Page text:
Faculty Profile: Adam Chodobski, PHD

Adam Chodobski
Adam Chodobski, PHD
Associate Professor of Emergency Medicine; Director of Neurotrauma and Brain Barriers Research
Emergency Medicine
Work: +1 401-444-4285
I am interested in the function of the blood-brain and blood-cerebrospinal fluid barriers in the context of brain injury and aging. Traumatic brain injury is the leading cause of death of young Americans, but the incidence of brain injury is also high in the elderly. In my laboratory, we investigate how neuropeptides, growth factors, and cytokines affect the function of brain barriers in the injured central nervous system, and how these changes in the barriers' function depend on age.
You can learn more about my research and visit my lab by going to the following address http://intra.lifespan.org/emergencymedresearch/Neurotrauma/index.html

Biography

I was born in Warsaw, Poland and received a Master's Degree in biomedical engineering from the Polytechnic University in Warsaw. I continued with doctorate studies at the Medical School of Warsaw where I received a Ph.D. in neuroscience. I then pursued post-doctoral training at the Howard Florey Institute of Experimental Physiology and Medicine in Melbourne, Australia. I joined the faculty of Brown University Medical School in 1995. I am currently an Associate Professor in the Department of Emergency Medicine.

Institutions

Rih

Research Description

Maintaining the homeostasis of the brain microenvironment is essential for proper neuronal function. This homeostasis is maintained, in large part, thanks to the presence of the blood-brain barrier (BBB) and the blood-cerebrospinal fluid barrier (BCSFB). The endothelium of brain capillaries forms the BBB, whereas the epithelial cells of the choroid plexus constitute the BCSFB. The function and integrity of these barriers are affected in various CNS disorders (such as ischemia, trauma, neurodegenerative diseases) and cancer, which has an important impact on the progression of these CNS disorders and on the efficacy of potential therapies.

I am interested in the function of the BBB and BCSFB in the context of brain injury and aging. Traumatic brain injury (TBI) is the leading cause of death of young Americans, accounting for around 100,000 fatalities each year. TBI is usually accompanied by cerebral edema, a life-threatening condition characterized by excessive brain swelling. Despite the importance of this medical condition, very limited progress has been made in the past decades in our understanding of the cellular and molecular mechanisms underlying edema formation, which has resulted in a paucity of effective therapies available for clinical use. Brain barriers control the movement of blood-borne molecules and inflammatory cells into the CNS, and the dysfunction of these barriers plays an important role in the formation of post-traumatic brain edema. In my laboratory, we investigate how neuropeptides, growth factors, and cytokines affect the function of brain barriers in the injured CNS. This research is aimed at finding new therapeutic approaches for cerebral edema.

Another aspect of our research is to understand how and why the function of the BBB and BCSFB changes in advanced age. Although TBI is most prevalent in the youth population, the incidence of brain injury is also high in the elderly. The outcome in the elderly population is usually worse, compared to young patients, with prolonged recovery and permanent neurological deficits. However, the underlying mechanisms are not well characterized. Our studies focus on defining the age-related factors that cause the dysfunction of brain barriers and on identifying potential targets for effective TBI treatment in the elderly.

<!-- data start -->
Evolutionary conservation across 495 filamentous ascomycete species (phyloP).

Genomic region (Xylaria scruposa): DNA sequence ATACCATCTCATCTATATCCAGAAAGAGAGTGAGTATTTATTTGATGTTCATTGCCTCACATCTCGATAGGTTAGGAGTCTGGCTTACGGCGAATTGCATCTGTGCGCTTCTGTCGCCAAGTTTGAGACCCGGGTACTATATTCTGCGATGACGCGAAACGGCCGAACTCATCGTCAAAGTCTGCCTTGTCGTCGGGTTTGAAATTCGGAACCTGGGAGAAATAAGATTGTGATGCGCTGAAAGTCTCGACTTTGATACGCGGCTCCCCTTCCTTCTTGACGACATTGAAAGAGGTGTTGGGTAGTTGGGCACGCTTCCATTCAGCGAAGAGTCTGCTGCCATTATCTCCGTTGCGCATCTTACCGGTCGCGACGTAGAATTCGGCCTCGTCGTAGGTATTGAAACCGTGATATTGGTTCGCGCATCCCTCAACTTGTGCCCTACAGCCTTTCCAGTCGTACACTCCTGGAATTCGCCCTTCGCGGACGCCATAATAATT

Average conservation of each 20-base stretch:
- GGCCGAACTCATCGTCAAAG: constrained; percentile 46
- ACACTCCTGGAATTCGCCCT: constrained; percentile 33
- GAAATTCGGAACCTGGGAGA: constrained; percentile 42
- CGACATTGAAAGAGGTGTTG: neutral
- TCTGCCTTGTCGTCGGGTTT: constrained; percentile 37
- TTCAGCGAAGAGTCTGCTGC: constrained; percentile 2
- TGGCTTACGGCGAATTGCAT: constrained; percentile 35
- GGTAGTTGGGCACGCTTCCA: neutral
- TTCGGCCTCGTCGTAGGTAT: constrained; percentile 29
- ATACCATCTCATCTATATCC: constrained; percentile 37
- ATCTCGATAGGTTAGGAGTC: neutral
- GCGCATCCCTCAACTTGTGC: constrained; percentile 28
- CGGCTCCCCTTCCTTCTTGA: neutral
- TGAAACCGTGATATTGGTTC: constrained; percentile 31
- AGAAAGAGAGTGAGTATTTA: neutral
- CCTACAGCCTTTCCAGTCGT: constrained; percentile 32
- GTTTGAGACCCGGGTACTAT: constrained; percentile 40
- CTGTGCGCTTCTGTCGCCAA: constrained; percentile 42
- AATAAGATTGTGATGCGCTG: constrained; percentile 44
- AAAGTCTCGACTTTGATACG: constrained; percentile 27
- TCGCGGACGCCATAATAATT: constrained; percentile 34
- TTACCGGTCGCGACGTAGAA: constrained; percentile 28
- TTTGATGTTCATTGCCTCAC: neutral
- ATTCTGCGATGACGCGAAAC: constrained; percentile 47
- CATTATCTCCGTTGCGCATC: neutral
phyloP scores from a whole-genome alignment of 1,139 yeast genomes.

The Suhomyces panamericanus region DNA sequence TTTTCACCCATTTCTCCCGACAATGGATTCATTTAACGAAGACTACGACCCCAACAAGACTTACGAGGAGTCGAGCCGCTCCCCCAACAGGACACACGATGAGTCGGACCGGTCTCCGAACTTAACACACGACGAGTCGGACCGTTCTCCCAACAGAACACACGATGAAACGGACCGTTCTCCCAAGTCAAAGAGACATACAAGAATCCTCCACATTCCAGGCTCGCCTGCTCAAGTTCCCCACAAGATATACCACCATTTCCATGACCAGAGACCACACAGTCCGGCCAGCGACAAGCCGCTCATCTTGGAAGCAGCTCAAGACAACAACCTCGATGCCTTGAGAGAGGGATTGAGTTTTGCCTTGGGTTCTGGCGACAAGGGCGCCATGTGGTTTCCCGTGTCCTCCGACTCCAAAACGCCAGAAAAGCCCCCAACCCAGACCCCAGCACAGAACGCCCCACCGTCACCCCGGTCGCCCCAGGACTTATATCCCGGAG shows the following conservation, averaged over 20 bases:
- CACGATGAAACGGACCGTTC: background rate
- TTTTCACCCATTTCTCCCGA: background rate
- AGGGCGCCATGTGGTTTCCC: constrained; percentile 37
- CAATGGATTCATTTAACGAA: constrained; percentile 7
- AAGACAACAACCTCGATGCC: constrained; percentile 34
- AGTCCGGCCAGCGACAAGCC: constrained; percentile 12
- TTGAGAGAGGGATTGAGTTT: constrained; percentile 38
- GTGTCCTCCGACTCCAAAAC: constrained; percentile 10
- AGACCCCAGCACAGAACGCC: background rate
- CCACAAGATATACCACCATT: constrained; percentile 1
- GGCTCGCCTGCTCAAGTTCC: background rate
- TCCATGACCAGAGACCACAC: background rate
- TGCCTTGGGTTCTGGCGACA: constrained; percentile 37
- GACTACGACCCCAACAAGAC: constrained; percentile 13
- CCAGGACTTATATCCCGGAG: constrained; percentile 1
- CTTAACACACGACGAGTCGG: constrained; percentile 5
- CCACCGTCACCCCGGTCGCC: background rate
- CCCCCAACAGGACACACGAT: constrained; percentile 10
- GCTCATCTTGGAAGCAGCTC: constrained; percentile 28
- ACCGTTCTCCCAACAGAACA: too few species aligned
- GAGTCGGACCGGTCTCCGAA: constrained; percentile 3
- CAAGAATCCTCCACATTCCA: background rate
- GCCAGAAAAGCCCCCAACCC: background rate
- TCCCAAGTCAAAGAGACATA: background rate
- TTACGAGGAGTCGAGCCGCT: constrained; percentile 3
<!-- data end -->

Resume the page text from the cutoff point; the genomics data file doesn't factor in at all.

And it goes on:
Grants and Awards

The Ministry of Health Prize for Outstanding Research, 1986
"Cerebral Blood Flow Regulation in Hyperammonemia"

Brown University Honorary Master's Degree, 2002

Affiliations

National Neurotrauma Society, 2000 to present
Society for Neuroscience, 1991 to present
New York Academy of Sciences, 1991 to present
American Association for the Advancement of Science (AAAS), 1992 to present

Funded Research

ACTIVE SUPPORT

  • National Institutes of Health (NIH) Grant (R01): 2005–2009
    "Role of the Blood-Brain Barrier and Choroid Plexus in VP-Mediated Edema"
    Role: Principal Investigator; $1,515,659.

  • NIH Grant (R01): 2006–2010
    "Age-Related Decrease in A-beta Clearance Pathways: CSF and
    Blood-Brain Barrier"
    Role: Collaborator; $1,510,395.

PREVIOUSLY AWARDED
  • NIH Grant (R01): 2000–2004
    "Extrahypothalamic AVP: Synthesis and Secretion"
    Role: Principal Investigator

  • National Science Foundation (NSF) Grant: 1998–2000
    "Choroid Plexus: A Newly Discovered Site for Central Vasopressin
    Biosynthesis"
    Role: Principal Investigator

  • Rhode Island Hospital Research Development Grant: 1994–1995
    "Nitric Oxide Synthase in the Choroid Plexus"
    Role: Principal Investigator

  • Rhode Island Foundation Research Grant: 1992–1993
    "The Role of Angiotensin II in the Regulation of Blood Flow to the
    Choroid Plexus"
    Role: Principal Investigator

  • The Wellcome Trust Research Grant: 1990–1991
    "The Role of Neuropeptides in the Regulation of Blood Flow to the
    Choroid Plexus"
    Role: Principal Investigator

  • Medical Academy of Warsaw Research Grant: 1990–1991
    "The Role of Centrally-Released Angiotensin II in the Regulation of
    Cerebrospinal Fluid Formation"
    Role: Principal Investigator

Teaching Experience

• Trainer in the Molecular Pharmacology and Physiology Graduate
Program

• Mentor to undergraduate students and supervisor of independent
student projects BI0195 and BI0196

• Mentor and adviser to residents in the Neurosurgery Program at Brown
University Medical School

• Adviser and reader for Honors and Master's Theses

Courses Taught

  • Independent Research (BI0195)